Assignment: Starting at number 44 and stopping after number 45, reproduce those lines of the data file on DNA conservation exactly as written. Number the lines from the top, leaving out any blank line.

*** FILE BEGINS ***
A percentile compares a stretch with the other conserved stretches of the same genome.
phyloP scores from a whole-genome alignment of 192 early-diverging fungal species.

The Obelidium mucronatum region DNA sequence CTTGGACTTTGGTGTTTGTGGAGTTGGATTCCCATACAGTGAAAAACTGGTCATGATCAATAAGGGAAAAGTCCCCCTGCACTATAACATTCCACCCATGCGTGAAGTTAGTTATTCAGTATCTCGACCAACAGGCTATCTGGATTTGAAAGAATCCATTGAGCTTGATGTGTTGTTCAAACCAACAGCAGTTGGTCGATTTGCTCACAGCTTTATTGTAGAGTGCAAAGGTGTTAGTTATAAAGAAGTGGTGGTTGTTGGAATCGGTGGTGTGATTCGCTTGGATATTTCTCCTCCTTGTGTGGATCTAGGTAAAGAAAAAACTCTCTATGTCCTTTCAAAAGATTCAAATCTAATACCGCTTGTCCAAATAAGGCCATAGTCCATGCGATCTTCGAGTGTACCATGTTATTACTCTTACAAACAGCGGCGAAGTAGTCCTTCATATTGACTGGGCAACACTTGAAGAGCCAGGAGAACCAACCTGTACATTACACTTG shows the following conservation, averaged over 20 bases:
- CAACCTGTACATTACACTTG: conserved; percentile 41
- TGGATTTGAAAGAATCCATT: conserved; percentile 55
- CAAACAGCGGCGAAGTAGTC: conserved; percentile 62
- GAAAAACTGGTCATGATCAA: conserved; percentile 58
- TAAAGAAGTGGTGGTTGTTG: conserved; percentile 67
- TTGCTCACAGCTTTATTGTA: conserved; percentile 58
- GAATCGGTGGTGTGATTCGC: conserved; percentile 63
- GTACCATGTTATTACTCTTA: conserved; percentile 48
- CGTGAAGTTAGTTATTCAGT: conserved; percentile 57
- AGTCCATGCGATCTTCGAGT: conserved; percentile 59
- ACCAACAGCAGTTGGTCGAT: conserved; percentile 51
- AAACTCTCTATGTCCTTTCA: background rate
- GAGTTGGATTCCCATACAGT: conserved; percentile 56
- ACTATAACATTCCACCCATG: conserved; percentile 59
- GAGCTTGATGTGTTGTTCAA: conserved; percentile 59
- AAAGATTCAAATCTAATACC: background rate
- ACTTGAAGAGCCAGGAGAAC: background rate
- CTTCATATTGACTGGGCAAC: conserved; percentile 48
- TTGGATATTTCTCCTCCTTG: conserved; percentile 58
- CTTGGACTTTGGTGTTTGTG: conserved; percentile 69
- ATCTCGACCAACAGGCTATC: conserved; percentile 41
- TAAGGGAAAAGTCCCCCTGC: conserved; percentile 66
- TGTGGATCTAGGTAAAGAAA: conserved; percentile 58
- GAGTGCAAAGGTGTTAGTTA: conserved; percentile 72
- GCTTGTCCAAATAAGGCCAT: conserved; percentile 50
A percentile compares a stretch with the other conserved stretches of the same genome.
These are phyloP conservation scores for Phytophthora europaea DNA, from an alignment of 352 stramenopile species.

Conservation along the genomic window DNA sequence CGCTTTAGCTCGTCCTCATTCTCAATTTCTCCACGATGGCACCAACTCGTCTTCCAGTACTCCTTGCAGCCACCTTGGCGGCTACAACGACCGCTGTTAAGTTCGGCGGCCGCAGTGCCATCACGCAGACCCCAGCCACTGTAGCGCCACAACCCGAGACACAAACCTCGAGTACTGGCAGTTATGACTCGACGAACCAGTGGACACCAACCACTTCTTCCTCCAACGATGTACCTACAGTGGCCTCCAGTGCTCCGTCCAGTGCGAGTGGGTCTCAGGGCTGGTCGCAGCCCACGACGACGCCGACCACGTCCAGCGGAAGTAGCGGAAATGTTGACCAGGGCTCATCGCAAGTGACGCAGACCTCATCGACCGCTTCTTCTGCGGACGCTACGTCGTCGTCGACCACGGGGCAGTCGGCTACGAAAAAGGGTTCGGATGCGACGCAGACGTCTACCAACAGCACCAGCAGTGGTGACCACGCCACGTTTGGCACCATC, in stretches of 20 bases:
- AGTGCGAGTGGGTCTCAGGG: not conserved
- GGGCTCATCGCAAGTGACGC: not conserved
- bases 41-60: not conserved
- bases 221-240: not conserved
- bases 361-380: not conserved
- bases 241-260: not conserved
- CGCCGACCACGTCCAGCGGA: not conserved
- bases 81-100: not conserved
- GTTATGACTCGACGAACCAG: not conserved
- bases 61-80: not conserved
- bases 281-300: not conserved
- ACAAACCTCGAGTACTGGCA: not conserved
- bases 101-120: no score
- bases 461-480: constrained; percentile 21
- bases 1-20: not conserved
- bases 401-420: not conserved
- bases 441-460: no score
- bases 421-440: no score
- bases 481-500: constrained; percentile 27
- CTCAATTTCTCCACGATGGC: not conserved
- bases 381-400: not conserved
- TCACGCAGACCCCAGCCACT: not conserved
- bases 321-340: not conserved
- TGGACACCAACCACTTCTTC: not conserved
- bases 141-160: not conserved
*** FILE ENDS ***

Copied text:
- bases 101-120: no score
- bases 461-480: constrained; percentile 21